A historic pub owned by the National Trust in Belfast city centre has been given the go-ahead to resume trading after its licence to sell alcohol was renewed, according to an industry trade body.
The permit for the Crown Bar on Great Victoria Street lapsed due to an administrative oversight and the famous watering hole closed its doors last week.
A legal hearing scheduled for Friday was brought forward to today.
Colin Neill, chief executive of the Pubs of Ulster representative group, said: "This has no doubt been a difficult week for one of our most iconic pubs but we are glad to see that common sense has prevailed and the licence to sell alcohol has been granted.
"We hope the other pubs that have closed this week as a result of licensing issues will be given the same treatment and are dealt with as swiftly as possible."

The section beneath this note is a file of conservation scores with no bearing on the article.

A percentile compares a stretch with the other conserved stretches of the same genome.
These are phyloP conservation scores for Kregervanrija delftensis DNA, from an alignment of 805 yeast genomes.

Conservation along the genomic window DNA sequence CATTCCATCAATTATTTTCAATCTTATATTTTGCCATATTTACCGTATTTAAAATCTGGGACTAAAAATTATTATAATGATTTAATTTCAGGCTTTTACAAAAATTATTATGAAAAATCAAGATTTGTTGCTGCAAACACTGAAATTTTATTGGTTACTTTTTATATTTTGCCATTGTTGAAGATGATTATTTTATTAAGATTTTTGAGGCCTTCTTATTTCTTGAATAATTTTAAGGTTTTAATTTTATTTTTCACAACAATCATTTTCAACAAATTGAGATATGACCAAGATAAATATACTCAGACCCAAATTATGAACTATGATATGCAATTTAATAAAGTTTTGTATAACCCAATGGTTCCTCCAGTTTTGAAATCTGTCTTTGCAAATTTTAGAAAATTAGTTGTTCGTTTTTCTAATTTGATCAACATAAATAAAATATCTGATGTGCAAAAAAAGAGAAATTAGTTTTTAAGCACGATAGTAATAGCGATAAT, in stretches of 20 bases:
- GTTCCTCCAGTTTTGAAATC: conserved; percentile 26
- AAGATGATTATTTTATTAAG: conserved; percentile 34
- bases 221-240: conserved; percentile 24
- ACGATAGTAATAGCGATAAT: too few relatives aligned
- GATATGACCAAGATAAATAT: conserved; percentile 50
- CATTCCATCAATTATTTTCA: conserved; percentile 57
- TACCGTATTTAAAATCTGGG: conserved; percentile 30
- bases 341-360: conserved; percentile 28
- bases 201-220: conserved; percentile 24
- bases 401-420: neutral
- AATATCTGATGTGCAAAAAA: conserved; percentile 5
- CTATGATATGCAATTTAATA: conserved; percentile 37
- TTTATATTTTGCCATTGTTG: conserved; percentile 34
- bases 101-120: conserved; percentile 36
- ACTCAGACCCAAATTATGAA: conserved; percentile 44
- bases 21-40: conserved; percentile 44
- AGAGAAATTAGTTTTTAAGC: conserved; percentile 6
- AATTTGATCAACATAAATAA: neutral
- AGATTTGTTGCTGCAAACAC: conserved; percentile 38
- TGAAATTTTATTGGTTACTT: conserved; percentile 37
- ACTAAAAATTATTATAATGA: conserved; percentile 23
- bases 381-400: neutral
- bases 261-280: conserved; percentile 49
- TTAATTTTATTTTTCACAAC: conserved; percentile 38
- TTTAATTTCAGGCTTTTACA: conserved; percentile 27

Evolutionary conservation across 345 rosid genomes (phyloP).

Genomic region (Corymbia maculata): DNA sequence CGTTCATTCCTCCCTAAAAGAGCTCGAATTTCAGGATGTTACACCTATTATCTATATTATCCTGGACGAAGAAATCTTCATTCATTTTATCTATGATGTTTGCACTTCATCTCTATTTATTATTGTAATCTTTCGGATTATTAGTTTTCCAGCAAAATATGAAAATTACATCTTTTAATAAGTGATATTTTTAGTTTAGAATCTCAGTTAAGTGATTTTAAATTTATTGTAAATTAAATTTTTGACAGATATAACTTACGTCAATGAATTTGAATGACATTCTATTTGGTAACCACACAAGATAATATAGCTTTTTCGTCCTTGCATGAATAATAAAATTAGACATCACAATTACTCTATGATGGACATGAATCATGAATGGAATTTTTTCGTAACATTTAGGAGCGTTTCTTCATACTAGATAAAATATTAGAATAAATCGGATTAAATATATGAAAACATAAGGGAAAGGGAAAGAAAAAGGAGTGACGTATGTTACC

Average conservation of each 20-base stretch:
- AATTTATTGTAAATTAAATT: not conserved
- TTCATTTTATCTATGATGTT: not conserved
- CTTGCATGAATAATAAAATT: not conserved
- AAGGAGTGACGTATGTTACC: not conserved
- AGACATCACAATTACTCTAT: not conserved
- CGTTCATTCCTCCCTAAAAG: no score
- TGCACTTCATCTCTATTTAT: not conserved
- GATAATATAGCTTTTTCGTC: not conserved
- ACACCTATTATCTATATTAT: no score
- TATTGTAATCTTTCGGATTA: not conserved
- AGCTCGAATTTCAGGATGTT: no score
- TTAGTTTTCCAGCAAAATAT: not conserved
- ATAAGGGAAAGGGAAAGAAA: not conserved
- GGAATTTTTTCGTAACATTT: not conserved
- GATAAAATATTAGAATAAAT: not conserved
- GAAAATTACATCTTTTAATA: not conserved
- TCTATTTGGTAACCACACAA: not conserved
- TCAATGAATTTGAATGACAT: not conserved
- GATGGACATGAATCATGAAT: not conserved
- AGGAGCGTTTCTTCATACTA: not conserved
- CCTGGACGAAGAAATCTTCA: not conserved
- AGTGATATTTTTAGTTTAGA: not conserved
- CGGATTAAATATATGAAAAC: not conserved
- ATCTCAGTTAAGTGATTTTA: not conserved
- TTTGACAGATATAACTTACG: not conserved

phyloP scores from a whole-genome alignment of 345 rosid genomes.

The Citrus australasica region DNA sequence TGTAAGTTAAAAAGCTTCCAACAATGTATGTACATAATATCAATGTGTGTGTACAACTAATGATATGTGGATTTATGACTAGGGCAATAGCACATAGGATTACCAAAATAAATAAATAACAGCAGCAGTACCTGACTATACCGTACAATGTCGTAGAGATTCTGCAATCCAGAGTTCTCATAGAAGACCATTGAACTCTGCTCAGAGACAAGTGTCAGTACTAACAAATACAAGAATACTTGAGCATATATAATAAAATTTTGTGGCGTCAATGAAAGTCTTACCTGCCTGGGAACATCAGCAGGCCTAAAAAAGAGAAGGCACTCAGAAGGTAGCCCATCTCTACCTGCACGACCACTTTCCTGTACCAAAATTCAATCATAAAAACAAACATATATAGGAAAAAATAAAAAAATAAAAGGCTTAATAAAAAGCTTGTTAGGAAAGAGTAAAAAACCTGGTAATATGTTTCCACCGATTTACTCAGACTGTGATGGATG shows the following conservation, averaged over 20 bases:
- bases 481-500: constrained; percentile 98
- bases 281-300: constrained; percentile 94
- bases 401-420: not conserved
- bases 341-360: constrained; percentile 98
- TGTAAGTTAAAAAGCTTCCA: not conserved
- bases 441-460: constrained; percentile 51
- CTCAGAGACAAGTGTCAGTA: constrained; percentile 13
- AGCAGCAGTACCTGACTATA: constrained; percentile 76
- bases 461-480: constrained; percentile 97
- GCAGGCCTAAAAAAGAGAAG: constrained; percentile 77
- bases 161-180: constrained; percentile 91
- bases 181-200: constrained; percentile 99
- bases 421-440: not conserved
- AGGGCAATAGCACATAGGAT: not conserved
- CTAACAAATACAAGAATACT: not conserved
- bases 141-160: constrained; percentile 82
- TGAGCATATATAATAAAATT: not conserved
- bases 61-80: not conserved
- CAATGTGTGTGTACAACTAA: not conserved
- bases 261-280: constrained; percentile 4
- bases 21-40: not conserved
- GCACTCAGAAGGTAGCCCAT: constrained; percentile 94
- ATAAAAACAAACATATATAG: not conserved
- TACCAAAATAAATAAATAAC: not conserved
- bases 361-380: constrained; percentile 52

Two other bars in Northern Ireland closed over licensing issues in the past week.
The Crown is one of the best-known pubs in Northern Ireland, once hosting US president Bill Clinton, and is distinguished by its period gas lighting, church-style stained glass windows, cosy wooden snugs and mosaics of tiles.
It was once a Victorian gin palace and dates back to the early days of the railways and industrialisation in the early 1800s.
The shutters were pulled down after a permit to sell alcohol was not renewed, believed to have expired in November 2012 following an "oversight".